Tune Finds: The First Viking Ship Found and Norway's Largest Burial

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Tune Finds: The First Viking Ship Found and Norway's Largest Burial

It was not until the 19th century that the archaeologists found the first Viking ship. The first Viking ship to be found was the Tune ship. It was on the farm of Nedre Haugen, on the island of Rolvsøy, Norway that the ship revealed itself. The Tune ship also turned out to be among the best-preserved ship in the world.

Norway's largest burial mound

Like other ships later found under the land, the Tune ship was actually a part of a burial mound. The burial mound of the Tune finds was unusually large with 80 meters (~262 ft) in diameter and as high as 4 meters (13 ft). 

With the traces inside the burial mound, the archaeologists concluded that prior to the modern excavation in the 19th century, there had been an attempt to get into the burial mound though unfinished. This meant that the burial mound had been open to the air ever since. This resulted in the oxygen leaking into the burial and making the ship decompose. 

Image of the Viking ship tune excavation

The drawing of the Tune ship from 1868. It was the first Viking ship ever to be discovered

The unprofessional excavation

Indeed, there was no modern technology at the time for the archaeology. So from the viewpoint of these days, the Tune excavation was kind of unprofessional. The archaeological team started to bring out the ship from the grave with speed. As a result, the man who was buried in the ship and most of the items inside were heavily damaged or lost.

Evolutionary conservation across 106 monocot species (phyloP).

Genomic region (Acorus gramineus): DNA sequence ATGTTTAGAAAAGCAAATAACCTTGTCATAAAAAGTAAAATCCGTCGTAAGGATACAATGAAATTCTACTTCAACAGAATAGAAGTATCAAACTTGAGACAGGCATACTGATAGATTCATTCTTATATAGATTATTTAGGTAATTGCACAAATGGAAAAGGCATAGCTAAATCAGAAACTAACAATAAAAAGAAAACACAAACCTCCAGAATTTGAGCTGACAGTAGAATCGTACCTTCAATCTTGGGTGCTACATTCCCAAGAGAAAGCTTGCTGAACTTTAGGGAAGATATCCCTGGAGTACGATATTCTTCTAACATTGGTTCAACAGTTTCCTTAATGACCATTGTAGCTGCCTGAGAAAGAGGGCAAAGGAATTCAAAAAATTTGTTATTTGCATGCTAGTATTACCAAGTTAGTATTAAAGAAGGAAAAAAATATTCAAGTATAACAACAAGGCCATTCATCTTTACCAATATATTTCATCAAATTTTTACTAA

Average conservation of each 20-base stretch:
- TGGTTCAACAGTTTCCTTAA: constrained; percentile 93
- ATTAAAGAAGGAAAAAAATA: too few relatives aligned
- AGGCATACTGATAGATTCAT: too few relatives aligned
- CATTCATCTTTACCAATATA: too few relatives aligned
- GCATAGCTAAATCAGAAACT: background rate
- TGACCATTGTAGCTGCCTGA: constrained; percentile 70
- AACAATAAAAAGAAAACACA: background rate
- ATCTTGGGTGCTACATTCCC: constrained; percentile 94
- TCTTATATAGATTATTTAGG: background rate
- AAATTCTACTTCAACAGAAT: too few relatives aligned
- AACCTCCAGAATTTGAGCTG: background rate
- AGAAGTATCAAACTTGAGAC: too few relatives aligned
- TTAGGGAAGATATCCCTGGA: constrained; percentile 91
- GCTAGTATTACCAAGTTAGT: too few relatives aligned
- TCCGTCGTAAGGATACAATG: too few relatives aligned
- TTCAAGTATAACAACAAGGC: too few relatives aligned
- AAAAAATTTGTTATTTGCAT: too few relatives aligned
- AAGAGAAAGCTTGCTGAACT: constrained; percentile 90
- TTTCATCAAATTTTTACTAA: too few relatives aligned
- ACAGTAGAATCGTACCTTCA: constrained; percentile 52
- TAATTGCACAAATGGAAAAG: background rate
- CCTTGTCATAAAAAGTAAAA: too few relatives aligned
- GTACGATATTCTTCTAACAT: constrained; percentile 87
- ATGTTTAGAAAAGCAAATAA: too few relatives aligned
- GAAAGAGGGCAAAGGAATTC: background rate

This first excavation of the Viking ship only lasted for 2 weeks. Meanwhile, it took the archaeologists in the 20th century up to 2 years to finish digging out the Oseberg burial. Because the Tune excavation was carried out quickly, the archaeologists used unnecessary force on the ship leaving it with many traces of spades. 

Tune Ship the first to be discovered in history

Compared with ships like Oseberg or Gokstad, the Tune ship was much smaller. But it had the stronger mast support that allowed the ship to be faster. The archaeologists believed that the Tune ship once delivered a very exciting performance across the ocean. Though there were the oar holes, no oars were found inside the burial mound. 

Image of the Viking ship Tune ship

The man buried in the Tune mound must have belonged to the noble and wealthy family

However, the cargo capacity of the Tune ship was not good. It would be much suitable for the Tune ship to carry light goods like fur or glass. The ship was even perfect to carry people quickly from one place to another. This was a very important quality for the warship of the time. 

The man inside the burial mound

There was nothing we can know about the man's identity. But he must be so important a man that deserved such a luxurious burial site. Although the burial mound stood the high chance of being plundered and few precious items survived, the man must have been in the line of the noble and wealthy. Because the ship burial was only dedicated to the important figures in the Viking age. Three horses accompanied the man into his afterlife. The archaeologists found one in the ship and two outside. He also rested with the weapons like a sword hilt, spearhead, shield, and mail. These weapons and armour strengthened the belief that the man was the great figure of the Viking times.

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